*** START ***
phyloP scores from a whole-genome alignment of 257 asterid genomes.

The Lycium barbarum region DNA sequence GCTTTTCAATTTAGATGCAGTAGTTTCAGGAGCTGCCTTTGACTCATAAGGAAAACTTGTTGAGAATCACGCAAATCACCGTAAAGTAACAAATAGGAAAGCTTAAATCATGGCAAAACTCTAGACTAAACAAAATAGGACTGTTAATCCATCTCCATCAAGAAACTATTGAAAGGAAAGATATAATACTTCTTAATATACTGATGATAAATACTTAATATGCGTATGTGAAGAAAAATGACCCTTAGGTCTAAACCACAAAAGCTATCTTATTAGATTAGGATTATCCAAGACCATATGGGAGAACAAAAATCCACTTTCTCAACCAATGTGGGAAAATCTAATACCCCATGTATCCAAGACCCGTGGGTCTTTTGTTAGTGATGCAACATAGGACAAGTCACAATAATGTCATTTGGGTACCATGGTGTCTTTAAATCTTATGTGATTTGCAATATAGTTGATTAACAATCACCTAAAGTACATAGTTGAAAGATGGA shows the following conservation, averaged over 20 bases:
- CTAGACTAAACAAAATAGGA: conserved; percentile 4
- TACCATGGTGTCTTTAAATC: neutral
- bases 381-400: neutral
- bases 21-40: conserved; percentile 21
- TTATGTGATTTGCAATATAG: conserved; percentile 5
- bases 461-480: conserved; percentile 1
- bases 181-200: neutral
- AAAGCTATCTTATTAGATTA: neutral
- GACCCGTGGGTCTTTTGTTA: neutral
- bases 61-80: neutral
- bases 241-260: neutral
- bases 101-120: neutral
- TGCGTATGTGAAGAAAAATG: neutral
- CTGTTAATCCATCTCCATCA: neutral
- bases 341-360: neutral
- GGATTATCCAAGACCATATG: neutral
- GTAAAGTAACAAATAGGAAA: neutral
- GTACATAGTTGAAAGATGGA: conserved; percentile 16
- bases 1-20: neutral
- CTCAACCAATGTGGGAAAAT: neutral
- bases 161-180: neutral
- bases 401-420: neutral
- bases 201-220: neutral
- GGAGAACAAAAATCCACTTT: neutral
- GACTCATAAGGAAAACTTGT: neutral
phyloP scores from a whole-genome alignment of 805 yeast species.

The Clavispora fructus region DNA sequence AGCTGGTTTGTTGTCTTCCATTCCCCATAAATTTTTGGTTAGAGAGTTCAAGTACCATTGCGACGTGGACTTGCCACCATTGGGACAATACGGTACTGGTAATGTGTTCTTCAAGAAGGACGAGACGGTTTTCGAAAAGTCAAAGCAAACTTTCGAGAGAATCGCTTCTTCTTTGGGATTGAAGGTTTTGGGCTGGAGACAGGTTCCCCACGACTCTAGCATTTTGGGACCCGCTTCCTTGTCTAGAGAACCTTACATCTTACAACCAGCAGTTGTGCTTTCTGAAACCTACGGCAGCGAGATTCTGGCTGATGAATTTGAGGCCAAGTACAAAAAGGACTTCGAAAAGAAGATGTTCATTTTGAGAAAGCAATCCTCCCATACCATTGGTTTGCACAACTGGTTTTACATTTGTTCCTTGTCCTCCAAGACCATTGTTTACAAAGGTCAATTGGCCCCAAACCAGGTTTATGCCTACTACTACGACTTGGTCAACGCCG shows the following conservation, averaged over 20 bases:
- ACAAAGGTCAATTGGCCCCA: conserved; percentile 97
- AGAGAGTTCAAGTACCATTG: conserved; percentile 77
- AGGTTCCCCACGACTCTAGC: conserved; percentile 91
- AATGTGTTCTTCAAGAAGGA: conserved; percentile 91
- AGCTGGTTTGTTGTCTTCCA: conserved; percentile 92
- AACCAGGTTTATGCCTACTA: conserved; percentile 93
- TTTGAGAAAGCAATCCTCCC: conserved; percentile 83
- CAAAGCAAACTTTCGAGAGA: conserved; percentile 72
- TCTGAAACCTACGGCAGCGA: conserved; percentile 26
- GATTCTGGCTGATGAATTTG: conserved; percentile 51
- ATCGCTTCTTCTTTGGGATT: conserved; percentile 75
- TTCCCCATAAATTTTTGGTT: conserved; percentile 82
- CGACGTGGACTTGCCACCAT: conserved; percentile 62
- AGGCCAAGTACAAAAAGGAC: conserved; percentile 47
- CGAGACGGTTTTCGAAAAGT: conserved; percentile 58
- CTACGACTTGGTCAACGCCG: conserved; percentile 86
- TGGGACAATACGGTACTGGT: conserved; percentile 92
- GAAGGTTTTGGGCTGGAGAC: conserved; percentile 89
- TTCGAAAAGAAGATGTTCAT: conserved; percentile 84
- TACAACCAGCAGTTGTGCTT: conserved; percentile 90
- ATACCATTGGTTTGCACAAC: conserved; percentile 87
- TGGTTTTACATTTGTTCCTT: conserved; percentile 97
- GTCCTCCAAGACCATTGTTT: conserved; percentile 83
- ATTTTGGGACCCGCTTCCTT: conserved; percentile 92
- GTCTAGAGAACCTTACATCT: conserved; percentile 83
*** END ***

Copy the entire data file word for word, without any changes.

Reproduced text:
phyloP scores from a whole-genome alignment of 257 asterid genomes.

The Lycium barbarum region DNA sequence GCTTTTCAATTTAGATGCAGTAGTTTCAGGAGCTGCCTTTGACTCATAAGGAAAACTTGTTGAGAATCACGCAAATCACCGTAAAGTAACAAATAGGAAAGCTTAAATCATGGCAAAACTCTAGACTAAACAAAATAGGACTGTTAATCCATCTCCATCAAGAAACTATTGAAAGGAAAGATATAATACTTCTTAATATACTGATGATAAATACTTAATATGCGTATGTGAAGAAAAATGACCCTTAGGTCTAAACCACAAAAGCTATCTTATTAGATTAGGATTATCCAAGACCATATGGGAGAACAAAAATCCACTTTCTCAACCAATGTGGGAAAATCTAATACCCCATGTATCCAAGACCCGTGGGTCTTTTGTTAGTGATGCAACATAGGACAAGTCACAATAATGTCATTTGGGTACCATGGTGTCTTTAAATCTTATGTGATTTGCAATATAGTTGATTAACAATCACCTAAAGTACATAGTTGAAAGATGGA shows the following conservation, averaged over 20 bases:
- CTAGACTAAACAAAATAGGA: conserved; percentile 4
- TACCATGGTGTCTTTAAATC: neutral
- bases 381-400: neutral
- bases 21-40: conserved; percentile 21
- TTATGTGATTTGCAATATAG: conserved; percentile 5
- bases 461-480: conserved; percentile 1
- bases 181-200: neutral
- AAAGCTATCTTATTAGATTA: neutral
- GACCCGTGGGTCTTTTGTTA: neutral
- bases 61-80: neutral
- bases 241-260: neutral
- bases 101-120: neutral
- TGCGTATGTGAAGAAAAATG: neutral
- CTGTTAATCCATCTCCATCA: neutral
- bases 341-360: neutral
- GGATTATCCAAGACCATATG: neutral
- GTAAAGTAACAAATAGGAAA: neutral
- GTACATAGTTGAAAGATGGA: conserved; percentile 16
- bases 1-20: neutral
- CTCAACCAATGTGGGAAAAT: neutral
- bases 161-180: neutral
- bases 401-420: neutral
- bases 201-220: neutral
- GGAGAACAAAAATCCACTTT: neutral
- GACTCATAAGGAAAACTTGT: neutral
phyloP scores from a whole-genome alignment of 805 yeast species.

The Clavispora fructus region DNA sequence AGCTGGTTTGTTGTCTTCCATTCCCCATAAATTTTTGGTTAGAGAGTTCAAGTACCATTGCGACGTGGACTTGCCACCATTGGGACAATACGGTACTGGTAATGTGTTCTTCAAGAAGGACGAGACGGTTTTCGAAAAGTCAAAGCAAACTTTCGAGAGAATCGCTTCTTCTTTGGGATTGAAGGTTTTGGGCTGGAGACAGGTTCCCCACGACTCTAGCATTTTGGGACCCGCTTCCTTGTCTAGAGAACCTTACATCTTACAACCAGCAGTTGTGCTTTCTGAAACCTACGGCAGCGAGATTCTGGCTGATGAATTTGAGGCCAAGTACAAAAAGGACTTCGAAAAGAAGATGTTCATTTTGAGAAAGCAATCCTCCCATACCATTGGTTTGCACAACTGGTTTTACATTTGTTCCTTGTCCTCCAAGACCATTGTTTACAAAGGTCAATTGGCCCCAAACCAGGTTTATGCCTACTACTACGACTTGGTCAACGCCG shows the following conservation, averaged over 20 bases:
- ACAAAGGTCAATTGGCCCCA: conserved; percentile 97
- AGAGAGTTCAAGTACCATTG: conserved; percentile 77
- AGGTTCCCCACGACTCTAGC: conserved; percentile 91
- AATGTGTTCTTCAAGAAGGA: conserved; percentile 91
- AGCTGGTTTGTTGTCTTCCA: conserved; percentile 92
- AACCAGGTTTATGCCTACTA: conserved; percentile 93
- TTTGAGAAAGCAATCCTCCC: conserved; percentile 83
- CAAAGCAAACTTTCGAGAGA: conserved; percentile 72
- TCTGAAACCTACGGCAGCGA: conserved; percentile 26
- GATTCTGGCTGATGAATTTG: conserved; percentile 51
- ATCGCTTCTTCTTTGGGATT: conserved; percentile 75
- TTCCCCATAAATTTTTGGTT: conserved; percentile 82
- CGACGTGGACTTGCCACCAT: conserved; percentile 62
- AGGCCAAGTACAAAAAGGAC: conserved; percentile 47
- CGAGACGGTTTTCGAAAAGT: conserved; percentile 58
- CTACGACTTGGTCAACGCCG: conserved; percentile 86
- TGGGACAATACGGTACTGGT: conserved; percentile 92
- GAAGGTTTTGGGCTGGAGAC: conserved; percentile 89
- TTCGAAAAGAAGATGTTCAT: conserved; percentile 84
- TACAACCAGCAGTTGTGCTT: conserved; percentile 90
- ATACCATTGGTTTGCACAAC: conserved; percentile 87
- TGGTTTTACATTTGTTCCTT: conserved; percentile 97
- GTCCTCCAAGACCATTGTTT: conserved; percentile 83
- ATTTTGGGACCCGCTTCCTT: conserved; percentile 92
- GTCTAGAGAACCTTACATCT: conserved; percentile 83